I always use smaller bottles ( like the Angostura bitters bottles or Sarson type vinegar bottles).
    I always use dried piri piri cgillis ( or equivalent).
    Stage one is to fill the bottle with the chillis — when half full I always add a clove of garlic and then a sprig of rosemary , thyme or similar herb before filling right up to the top with chillis.
    I then fill the bottles carefully to the brim with liquid and stopper them and leave to let the chillis absorb the liquid. After a day I top up with liquid and may top up again during the first week.
    For the gin I use standard own brand supermarket gin but I always use a mid range Amontillado sherry for my chilli sherry.
    Once the bottles need no further topping up I seal off the caps with those shrink wrap wine bottle tops which ensures a pretty good seal. I then label with my own design label and distribute as gifts to discerning epicures.
    The chilli gin is usable after about a week but I always mature my chilli sherry for a year
    And of course one should top up before the bottle is half empty it will certainly survive at least a couple of top up in use.

    I learned many years ago that a few shakes into any casserole will lift its flavour without any noticeable addition of heat.

    I made chilli vodka once but tbh found it lacked the depth of flavour of gin. I have never ever used any other type of spirit but I wonder now whether calvados might produce an acceptable addition to my range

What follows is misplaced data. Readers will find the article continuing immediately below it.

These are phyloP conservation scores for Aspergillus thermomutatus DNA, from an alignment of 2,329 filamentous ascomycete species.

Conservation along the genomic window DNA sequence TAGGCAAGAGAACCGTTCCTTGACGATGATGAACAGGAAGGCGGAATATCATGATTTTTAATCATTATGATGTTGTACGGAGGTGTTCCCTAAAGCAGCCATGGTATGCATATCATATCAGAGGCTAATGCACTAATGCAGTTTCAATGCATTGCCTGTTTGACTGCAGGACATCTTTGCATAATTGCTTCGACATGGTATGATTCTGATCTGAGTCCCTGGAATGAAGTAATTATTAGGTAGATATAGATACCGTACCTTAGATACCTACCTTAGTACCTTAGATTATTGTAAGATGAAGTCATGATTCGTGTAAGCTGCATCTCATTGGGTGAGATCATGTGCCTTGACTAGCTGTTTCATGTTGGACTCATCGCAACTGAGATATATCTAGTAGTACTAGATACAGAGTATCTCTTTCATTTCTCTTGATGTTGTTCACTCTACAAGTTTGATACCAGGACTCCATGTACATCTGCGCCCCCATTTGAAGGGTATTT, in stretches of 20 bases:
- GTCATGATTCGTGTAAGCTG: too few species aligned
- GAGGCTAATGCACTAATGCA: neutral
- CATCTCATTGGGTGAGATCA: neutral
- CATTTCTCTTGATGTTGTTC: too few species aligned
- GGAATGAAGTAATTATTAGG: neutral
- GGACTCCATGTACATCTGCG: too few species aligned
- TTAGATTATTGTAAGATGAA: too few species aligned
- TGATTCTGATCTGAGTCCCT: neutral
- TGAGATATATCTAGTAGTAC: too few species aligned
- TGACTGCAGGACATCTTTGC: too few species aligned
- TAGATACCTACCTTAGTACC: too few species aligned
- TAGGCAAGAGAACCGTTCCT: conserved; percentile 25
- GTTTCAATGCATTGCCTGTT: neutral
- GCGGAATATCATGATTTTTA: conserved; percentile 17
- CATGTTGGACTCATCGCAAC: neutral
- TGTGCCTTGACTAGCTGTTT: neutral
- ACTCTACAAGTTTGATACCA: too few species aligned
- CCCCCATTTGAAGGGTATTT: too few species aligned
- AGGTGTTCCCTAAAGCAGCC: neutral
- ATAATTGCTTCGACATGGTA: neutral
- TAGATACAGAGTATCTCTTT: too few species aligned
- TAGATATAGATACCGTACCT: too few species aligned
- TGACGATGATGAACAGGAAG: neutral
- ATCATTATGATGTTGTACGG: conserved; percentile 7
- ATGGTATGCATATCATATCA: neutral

• BTW I am inevitably an ex army man with long service in the middle east. Including some 11 years in Oman!

  2. Growing Chillies

    I would just like to say the photos you use on the website are very sharp. really good job.

    if you grow your own chilis i would like to encourage you to visit my site and leave a comment and even write a article about your growing chillies experience.

    Growing Chillies

  3. Brilliant, thanks fn, could you also let me know whether I should put chillies in whole, split, deseeded or pricked (have decided to try this using mead).
    Thanks
    Kaz

  4. Oh and can I use any sort of chillies in the sherry as we have quite a few different ones growing at the moment on our windowledges. I have a very pretty golden cayenne that I would love to use and it is quite a long variety, would also like to add some Medusa chillies to the mix, would it be OK to mix the varieties?
    Thanks again
    Kaz

  5. Hi would love to have a go at making the chilli sherry, could anyone let me know if you just pop the whole chillies in the mix or should they be deseeded or pricked.
    Thanks in advance
    Kaz

  6. nickwill

    Hi Alice,

    just had a glass of the Chilli Sherry I made last December with the chillies we grew ourselves. It’s maturing nicely, I’ll have to top the bottle up and add another chilli from this years crop!

  7. My grandparents wanted me to find a good recipe for this and I think they will love it. They love strong and spicy chillis. When they went to visit my uncle in Queensland, they found a farm that had these being sold so they bought a bottle and loved it so much that they put my on a mission and they grow chillis.